A Comparison of Micro and Macro Expenditure Measures Across Countries Using Differing Survey Methods

40 Pages Posted: 19 Oct 2013 Last revised: 28 May 2021

See all articles by Garry F. Barrett

Garry F. Barrett

University of Sydney

Peter Levell

Institute for Fiscal Studies (IFS)

Kevin S. Milligan

University of British Columbia (UBC) - Department of Economics; National Bureau of Economic Research (NBER)

Date Written: October 2013

Abstract

This paper presents a comparative assessment of the performance of the household expenditure survey programs in Australia, Canada, the UK and US. Cross-country and time series variation in survey methodology and experience is used to assess the role of factors influencing the performance of the household surveys. First, coverage of aggregate expenditure relative to national account is examined. Coverage rates are highest in Canada and the UK. Over the past three decades coverage remained fairly stable in Canada and Australia; in the UK and US coverage rates declined sharply. Survey response rates and top income shares are then considered in tandem with coverage rates. Falls in response rates are found to be predictive of changes in coverage rates. Further, the change in coverage rates over time coincided with the growing concentration of income, indicating that growing inequality contributed to declining coverage rates. Specific expenditure components were then examined. There was no clear pattern by collection method. Most evident is the high and stable coverage of regularly purchased items (e.g. food), along with the more volatile coverage of irregular and larger expenditure items (e.g. vehicles, furniture and household equipment). The aggregate patterns in coverage cannot be attributed to specific expenditure components or collection methods.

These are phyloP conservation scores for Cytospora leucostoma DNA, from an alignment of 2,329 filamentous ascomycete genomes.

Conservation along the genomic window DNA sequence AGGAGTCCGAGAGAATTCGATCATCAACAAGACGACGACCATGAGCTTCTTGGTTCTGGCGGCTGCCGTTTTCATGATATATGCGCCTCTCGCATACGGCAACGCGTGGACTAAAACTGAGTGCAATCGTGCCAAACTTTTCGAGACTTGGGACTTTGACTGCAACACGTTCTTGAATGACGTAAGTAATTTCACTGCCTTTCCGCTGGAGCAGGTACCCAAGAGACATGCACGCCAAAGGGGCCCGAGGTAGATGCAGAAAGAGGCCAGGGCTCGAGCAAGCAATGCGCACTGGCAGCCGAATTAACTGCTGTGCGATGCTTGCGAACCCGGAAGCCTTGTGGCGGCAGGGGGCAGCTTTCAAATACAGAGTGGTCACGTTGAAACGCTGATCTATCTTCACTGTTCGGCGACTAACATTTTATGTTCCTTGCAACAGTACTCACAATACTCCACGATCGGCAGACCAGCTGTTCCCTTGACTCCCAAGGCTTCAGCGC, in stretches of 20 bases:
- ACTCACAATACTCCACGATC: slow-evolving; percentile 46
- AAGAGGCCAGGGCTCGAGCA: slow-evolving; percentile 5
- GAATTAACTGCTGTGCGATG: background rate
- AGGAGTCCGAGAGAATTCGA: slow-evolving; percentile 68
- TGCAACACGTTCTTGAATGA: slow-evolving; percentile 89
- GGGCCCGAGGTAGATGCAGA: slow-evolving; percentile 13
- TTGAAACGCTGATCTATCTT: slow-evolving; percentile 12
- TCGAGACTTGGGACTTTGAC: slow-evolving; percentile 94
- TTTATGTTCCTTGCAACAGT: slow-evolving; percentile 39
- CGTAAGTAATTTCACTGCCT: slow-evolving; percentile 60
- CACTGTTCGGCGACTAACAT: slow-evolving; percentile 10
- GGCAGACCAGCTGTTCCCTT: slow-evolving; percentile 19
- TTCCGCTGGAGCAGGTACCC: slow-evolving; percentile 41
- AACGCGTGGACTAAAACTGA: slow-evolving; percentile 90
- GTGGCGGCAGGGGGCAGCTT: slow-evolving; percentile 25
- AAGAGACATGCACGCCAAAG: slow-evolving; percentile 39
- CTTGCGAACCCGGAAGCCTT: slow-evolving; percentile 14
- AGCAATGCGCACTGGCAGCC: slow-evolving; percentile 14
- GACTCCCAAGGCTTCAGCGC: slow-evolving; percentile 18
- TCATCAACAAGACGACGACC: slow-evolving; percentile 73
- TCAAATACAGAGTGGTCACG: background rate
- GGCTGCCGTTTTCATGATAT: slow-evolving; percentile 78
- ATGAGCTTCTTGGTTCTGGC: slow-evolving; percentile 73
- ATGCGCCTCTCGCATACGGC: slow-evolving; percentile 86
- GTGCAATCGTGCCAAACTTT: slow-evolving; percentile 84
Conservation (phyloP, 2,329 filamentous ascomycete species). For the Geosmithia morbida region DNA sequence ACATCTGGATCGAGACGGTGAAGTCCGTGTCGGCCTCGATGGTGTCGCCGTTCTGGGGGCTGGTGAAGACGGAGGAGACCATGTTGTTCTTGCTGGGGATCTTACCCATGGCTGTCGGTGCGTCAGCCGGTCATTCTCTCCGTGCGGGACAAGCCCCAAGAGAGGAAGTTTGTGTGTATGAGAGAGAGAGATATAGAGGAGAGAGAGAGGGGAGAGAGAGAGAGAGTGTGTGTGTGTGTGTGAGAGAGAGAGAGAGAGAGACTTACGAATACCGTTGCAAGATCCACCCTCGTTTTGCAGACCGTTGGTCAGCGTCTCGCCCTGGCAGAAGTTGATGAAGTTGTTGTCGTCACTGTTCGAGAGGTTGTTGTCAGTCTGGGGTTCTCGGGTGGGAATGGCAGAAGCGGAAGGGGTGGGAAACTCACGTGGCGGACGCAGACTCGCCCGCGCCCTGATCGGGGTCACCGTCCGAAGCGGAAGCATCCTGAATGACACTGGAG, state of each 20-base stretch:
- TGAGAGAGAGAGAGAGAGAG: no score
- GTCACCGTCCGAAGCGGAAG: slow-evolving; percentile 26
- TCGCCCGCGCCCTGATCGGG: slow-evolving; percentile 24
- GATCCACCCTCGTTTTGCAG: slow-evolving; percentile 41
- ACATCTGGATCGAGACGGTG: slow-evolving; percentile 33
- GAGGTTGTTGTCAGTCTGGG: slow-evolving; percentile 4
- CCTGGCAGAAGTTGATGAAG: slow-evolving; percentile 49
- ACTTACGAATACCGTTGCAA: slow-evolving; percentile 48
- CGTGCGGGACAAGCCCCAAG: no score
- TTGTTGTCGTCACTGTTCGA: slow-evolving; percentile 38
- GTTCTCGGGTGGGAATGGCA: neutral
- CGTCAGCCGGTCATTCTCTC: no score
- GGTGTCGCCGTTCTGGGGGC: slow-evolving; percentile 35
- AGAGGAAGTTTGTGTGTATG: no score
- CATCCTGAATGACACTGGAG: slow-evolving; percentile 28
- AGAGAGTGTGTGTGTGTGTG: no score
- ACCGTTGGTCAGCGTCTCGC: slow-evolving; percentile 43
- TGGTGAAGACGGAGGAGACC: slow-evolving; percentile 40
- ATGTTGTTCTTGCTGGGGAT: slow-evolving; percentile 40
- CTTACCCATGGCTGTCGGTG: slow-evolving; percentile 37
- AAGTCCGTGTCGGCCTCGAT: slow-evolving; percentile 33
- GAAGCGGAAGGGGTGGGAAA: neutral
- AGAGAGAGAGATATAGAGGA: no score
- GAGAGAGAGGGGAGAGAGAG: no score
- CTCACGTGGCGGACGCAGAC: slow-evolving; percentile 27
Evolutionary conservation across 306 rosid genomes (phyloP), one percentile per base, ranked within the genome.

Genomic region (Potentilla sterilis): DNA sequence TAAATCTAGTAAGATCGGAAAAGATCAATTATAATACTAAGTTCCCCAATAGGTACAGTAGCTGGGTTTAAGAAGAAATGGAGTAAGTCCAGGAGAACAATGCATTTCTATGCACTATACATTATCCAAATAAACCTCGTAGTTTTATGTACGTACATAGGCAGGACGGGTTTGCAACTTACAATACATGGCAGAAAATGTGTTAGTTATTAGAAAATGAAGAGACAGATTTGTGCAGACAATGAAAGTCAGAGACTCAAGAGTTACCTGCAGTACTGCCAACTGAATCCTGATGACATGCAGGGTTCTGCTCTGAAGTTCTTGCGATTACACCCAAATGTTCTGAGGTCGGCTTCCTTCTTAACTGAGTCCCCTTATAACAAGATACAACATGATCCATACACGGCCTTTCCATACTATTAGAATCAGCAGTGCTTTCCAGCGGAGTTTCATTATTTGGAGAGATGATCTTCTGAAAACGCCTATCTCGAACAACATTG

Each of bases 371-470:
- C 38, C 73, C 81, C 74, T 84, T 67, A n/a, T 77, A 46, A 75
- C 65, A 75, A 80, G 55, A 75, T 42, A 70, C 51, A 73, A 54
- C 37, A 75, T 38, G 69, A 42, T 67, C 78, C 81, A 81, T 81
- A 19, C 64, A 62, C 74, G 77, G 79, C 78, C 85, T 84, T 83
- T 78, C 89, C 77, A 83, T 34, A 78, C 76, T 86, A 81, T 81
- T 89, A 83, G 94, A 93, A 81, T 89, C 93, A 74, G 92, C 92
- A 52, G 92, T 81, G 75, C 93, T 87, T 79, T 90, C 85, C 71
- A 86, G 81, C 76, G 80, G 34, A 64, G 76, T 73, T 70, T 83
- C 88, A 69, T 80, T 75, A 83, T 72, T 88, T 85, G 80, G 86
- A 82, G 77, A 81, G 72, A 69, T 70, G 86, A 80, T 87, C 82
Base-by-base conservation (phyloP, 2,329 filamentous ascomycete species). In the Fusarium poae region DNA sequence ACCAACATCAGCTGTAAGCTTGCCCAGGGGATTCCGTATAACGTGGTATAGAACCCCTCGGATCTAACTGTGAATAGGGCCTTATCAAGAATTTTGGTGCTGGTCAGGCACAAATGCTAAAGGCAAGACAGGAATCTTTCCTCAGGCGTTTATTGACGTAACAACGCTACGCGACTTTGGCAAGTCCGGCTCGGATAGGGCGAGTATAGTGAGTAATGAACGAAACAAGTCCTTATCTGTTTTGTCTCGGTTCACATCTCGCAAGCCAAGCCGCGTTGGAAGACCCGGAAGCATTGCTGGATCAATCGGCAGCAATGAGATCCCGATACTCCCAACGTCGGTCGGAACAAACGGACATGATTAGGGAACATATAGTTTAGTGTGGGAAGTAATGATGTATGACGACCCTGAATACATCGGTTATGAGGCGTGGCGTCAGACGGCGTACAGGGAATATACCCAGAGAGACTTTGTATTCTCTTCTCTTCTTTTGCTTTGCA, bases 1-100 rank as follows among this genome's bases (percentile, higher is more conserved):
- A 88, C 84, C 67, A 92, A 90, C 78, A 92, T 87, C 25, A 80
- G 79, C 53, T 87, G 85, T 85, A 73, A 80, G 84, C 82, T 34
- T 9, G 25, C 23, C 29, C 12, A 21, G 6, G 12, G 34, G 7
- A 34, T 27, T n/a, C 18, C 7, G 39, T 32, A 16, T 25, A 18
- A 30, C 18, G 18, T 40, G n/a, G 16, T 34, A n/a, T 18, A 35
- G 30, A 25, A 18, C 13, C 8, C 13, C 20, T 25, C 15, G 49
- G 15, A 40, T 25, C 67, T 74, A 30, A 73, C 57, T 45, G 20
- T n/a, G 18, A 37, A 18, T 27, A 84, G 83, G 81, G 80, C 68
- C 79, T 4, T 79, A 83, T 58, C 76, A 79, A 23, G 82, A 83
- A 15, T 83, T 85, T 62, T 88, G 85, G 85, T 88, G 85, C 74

Suggested Citation

Barrett, Garry F. and Levell, Peter and Milligan, Kevin S., A Comparison of Micro and Macro Expenditure Measures Across Countries Using Differing Survey Methods (October 2013). NBER Working Paper No. w19544, Available at SSRN: https://ssrn.com/abstract=2342446

Garry F. Barrett (Contact Author)

University of Sydney ( email )

Rm 370 Merewether (H04)
The University of Sydney
Sydney, NSW 2006 2008
Australia

Peter Levell

Institute for Fiscal Studies (IFS) ( email )

7 Ridgmount Street
London, WC1E 7AE
United Kingdom

Kevin S. Milligan

University of British Columbia (UBC) - Department of Economics ( email )

997-1873 East Mall
Vancouver, BC V6T 1Z1
Canada

National Bureau of Economic Research (NBER)

1050 Massachusetts Avenue
Cambridge, MA 02138
United States

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